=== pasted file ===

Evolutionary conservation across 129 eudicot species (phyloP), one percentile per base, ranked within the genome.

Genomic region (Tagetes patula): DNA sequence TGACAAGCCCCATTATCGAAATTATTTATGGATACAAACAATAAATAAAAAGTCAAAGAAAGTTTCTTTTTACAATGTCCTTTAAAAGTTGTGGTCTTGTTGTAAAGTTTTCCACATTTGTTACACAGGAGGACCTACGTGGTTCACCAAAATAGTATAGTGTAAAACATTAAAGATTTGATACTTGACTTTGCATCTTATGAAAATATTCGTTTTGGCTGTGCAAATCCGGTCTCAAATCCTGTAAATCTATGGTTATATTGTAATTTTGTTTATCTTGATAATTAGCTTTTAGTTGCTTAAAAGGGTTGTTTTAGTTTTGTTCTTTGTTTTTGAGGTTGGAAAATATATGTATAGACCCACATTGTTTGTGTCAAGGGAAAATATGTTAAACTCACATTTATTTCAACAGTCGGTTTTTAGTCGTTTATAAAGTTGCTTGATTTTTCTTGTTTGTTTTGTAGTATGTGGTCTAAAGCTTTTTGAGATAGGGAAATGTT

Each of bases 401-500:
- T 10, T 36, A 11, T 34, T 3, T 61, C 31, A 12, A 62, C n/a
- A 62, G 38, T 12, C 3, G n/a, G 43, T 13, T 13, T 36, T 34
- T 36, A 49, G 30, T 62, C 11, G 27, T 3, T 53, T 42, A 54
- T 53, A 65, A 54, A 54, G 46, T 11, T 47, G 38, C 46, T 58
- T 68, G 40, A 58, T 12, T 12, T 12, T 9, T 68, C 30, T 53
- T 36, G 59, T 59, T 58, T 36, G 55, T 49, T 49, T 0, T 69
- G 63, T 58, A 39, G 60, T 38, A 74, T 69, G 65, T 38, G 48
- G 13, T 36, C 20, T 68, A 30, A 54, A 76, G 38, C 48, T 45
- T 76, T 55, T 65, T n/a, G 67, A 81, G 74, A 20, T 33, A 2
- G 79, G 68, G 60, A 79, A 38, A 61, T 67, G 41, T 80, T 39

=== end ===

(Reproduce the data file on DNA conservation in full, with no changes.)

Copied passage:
Evolutionary conservation across 129 eudicot species (phyloP), one percentile per base, ranked within the genome.

Genomic region (Tagetes patula): DNA sequence TGACAAGCCCCATTATCGAAATTATTTATGGATACAAACAATAAATAAAAAGTCAAAGAAAGTTTCTTTTTACAATGTCCTTTAAAAGTTGTGGTCTTGTTGTAAAGTTTTCCACATTTGTTACACAGGAGGACCTACGTGGTTCACCAAAATAGTATAGTGTAAAACATTAAAGATTTGATACTTGACTTTGCATCTTATGAAAATATTCGTTTTGGCTGTGCAAATCCGGTCTCAAATCCTGTAAATCTATGGTTATATTGTAATTTTGTTTATCTTGATAATTAGCTTTTAGTTGCTTAAAAGGGTTGTTTTAGTTTTGTTCTTTGTTTTTGAGGTTGGAAAATATATGTATAGACCCACATTGTTTGTGTCAAGGGAAAATATGTTAAACTCACATTTATTTCAACAGTCGGTTTTTAGTCGTTTATAAAGTTGCTTGATTTTTCTTGTTTGTTTTGTAGTATGTGGTCTAAAGCTTTTTGAGATAGGGAAATGTT

Each of bases 401-500:
- T 10, T 36, A 11, T 34, T 3, T 61, C 31, A 12, A 62, C n/a
- A 62, G 38, T 12, C 3, G n/a, G 43, T 13, T 13, T 36, T 34
- T 36, A 49, G 30, T 62, C 11, G 27, T 3, T 53, T 42, A 54
- T 53, A 65, A 54, A 54, G 46, T 11, T 47, G 38, C 46, T 58
- T 68, G 40, A 58, T 12, T 12, T 12, T 9, T 68, C 30, T 53
- T 36, G 59, T 59, T 58, T 36, G 55, T 49, T 49, T 0, T 69
- G 63, T 58, A 39, G 60, T 38, A 74, T 69, G 65, T 38, G 48
- G 13, T 36, C 20, T 68, A 30, A 54, A 76, G 38, C 48, T 45
- T 76, T 55, T 65, T n/a, G 67, A 81, G 74, A 20, T 33, A 2
- G 79, G 68, G 60, A 79, A 38, A 61, T 67, G 41, T 80, T 39